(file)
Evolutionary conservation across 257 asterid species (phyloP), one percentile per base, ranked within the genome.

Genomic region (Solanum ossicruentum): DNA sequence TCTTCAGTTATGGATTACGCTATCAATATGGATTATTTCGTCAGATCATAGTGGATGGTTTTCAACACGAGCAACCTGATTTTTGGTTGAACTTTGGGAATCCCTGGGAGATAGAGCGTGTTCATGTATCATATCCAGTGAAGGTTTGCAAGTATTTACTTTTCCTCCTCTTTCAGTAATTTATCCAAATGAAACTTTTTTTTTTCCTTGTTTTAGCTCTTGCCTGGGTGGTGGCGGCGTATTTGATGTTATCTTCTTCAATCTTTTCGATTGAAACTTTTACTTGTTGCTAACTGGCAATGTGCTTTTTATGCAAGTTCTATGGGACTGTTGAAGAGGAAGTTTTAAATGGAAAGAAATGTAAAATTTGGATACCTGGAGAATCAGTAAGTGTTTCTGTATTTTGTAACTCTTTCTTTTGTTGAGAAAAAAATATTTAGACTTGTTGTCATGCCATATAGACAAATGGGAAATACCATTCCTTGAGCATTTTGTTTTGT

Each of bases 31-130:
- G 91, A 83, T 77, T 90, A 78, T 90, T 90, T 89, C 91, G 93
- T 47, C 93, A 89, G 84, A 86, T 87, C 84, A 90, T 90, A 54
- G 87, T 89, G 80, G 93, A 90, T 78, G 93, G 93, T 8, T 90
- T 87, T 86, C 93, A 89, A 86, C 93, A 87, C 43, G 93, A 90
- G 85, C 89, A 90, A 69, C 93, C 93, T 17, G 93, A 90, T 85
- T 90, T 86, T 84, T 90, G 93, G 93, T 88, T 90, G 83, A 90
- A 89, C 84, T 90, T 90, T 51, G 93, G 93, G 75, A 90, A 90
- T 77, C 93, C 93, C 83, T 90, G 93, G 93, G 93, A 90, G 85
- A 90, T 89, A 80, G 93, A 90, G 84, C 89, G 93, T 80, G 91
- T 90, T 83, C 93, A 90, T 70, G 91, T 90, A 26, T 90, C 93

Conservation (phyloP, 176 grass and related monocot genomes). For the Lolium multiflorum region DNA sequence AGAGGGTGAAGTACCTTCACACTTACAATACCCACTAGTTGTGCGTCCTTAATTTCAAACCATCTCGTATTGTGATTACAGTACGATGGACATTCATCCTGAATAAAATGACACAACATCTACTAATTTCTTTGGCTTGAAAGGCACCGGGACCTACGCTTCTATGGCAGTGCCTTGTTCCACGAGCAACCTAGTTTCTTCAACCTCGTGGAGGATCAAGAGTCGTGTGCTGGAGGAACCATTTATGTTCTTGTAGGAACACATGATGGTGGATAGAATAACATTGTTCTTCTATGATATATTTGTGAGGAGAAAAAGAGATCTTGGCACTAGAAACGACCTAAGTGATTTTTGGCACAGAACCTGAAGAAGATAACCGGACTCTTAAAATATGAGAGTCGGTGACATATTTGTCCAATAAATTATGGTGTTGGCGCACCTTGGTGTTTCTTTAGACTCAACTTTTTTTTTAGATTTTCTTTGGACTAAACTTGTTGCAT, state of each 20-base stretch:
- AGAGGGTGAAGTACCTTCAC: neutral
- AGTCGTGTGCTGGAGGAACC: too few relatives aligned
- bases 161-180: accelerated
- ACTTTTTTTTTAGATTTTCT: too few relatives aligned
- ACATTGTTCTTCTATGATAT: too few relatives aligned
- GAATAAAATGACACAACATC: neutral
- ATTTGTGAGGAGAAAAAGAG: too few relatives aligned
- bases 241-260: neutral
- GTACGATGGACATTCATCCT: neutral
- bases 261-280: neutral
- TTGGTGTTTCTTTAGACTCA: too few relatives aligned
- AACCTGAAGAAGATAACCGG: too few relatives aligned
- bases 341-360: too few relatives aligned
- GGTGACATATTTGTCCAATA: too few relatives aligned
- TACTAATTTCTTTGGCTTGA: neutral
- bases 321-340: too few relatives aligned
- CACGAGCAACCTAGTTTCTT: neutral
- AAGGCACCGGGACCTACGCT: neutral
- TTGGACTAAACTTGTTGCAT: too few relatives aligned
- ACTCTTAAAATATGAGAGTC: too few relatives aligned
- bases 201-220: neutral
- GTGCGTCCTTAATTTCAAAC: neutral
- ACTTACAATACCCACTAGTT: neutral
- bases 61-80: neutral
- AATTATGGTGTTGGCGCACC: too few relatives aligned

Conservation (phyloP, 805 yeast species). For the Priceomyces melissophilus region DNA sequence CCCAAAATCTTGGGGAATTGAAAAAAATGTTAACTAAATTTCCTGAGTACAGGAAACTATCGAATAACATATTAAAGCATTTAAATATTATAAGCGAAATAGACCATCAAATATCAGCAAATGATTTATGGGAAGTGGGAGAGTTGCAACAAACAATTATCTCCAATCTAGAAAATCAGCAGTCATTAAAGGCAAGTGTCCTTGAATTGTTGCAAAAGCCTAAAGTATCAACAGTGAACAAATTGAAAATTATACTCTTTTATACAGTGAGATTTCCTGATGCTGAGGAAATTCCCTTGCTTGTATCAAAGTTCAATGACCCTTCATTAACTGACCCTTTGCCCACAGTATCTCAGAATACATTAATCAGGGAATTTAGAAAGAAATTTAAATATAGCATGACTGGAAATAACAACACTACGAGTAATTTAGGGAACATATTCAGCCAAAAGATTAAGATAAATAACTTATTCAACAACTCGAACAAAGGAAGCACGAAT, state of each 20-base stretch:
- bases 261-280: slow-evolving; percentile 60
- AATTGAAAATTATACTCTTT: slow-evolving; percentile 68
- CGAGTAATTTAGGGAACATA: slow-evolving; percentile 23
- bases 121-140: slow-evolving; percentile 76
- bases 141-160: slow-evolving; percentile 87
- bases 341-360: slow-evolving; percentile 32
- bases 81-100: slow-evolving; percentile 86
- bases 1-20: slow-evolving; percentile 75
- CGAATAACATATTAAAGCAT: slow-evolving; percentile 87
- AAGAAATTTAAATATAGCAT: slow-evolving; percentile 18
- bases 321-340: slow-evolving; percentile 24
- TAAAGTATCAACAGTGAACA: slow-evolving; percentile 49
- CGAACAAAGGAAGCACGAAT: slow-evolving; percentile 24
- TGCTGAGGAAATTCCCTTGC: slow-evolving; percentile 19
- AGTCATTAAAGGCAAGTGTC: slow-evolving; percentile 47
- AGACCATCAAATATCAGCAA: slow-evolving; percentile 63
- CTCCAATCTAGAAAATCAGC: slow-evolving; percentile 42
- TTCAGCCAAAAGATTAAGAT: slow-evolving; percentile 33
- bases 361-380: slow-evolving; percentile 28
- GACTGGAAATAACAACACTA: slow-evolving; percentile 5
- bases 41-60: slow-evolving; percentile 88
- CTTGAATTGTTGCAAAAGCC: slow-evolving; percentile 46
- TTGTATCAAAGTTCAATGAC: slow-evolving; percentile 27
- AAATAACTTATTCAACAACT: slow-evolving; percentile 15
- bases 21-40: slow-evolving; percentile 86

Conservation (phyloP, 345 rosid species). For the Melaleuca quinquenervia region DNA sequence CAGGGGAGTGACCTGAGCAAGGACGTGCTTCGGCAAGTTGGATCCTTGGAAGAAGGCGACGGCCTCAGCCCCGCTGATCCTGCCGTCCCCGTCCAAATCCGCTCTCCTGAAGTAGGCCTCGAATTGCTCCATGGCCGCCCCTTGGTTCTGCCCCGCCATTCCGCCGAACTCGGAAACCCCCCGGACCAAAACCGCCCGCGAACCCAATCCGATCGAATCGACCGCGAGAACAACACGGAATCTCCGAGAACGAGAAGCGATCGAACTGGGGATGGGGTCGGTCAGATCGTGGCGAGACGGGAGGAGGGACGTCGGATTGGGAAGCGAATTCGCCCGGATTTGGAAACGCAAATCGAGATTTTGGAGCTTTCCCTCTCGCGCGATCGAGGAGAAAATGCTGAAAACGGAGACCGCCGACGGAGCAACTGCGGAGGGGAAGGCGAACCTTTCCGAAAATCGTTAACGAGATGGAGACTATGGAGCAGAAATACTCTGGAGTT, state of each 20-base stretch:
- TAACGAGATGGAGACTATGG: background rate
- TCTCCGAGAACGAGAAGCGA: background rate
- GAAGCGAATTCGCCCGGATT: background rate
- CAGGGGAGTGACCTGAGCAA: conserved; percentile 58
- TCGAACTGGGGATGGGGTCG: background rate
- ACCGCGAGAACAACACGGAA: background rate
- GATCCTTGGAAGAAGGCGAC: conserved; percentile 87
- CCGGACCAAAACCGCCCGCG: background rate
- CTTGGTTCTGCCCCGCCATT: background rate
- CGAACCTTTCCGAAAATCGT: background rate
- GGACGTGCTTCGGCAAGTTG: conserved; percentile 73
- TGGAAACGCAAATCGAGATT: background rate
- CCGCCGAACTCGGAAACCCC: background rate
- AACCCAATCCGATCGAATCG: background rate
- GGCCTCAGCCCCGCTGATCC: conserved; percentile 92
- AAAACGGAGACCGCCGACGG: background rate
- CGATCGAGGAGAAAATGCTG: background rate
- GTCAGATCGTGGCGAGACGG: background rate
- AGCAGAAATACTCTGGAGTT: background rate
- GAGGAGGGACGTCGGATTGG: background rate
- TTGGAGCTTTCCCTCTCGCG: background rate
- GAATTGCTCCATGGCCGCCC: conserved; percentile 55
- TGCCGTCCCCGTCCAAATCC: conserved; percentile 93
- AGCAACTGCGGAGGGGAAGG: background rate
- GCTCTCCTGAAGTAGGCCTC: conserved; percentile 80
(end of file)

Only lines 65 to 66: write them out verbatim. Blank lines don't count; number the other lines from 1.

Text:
- bases 21-40: slow-evolving; percentile 86

Conservation (phyloP, 345 rosid species). For the Melaleuca quinquenervia region DNA sequence CAGGGGAGTGACCTGAGCAAGGACGTGCTTCGGCAAGTTGGATCCTTGGAAGAAGGCGACGGCCTCAGCCCCGCTGATCCTGCCGTCCCCGTCCAAATCCGCTCTCCTGAAGTAGGCCTCGAATTGCTCCATGGCCGCCCCTTGGTTCTGCCCCGCCATTCCGCCGAACTCGGAAACCCCCCGGACCAAAACCGCCCGCGAACCCAATCCGATCGAATCGACCGCGAGAACAACACGGAATCTCCGAGAACGAGAAGCGATCGAACTGGGGATGGGGTCGGTCAGATCGTGGCGAGACGGGAGGAGGGACGTCGGATTGGGAAGCGAATTCGCCCGGATTTGGAAACGCAAATCGAGATTTTGGAGCTTTCCCTCTCGCGCGATCGAGGAGAAAATGCTGAAAACGGAGACCGCCGACGGAGCAACTGCGGAGGGGAAGGCGAACCTTTCCGAAAATCGTTAACGAGATGGAGACTATGGAGCAGAAATACTCTGGAGTT, state of each 20-base stretch: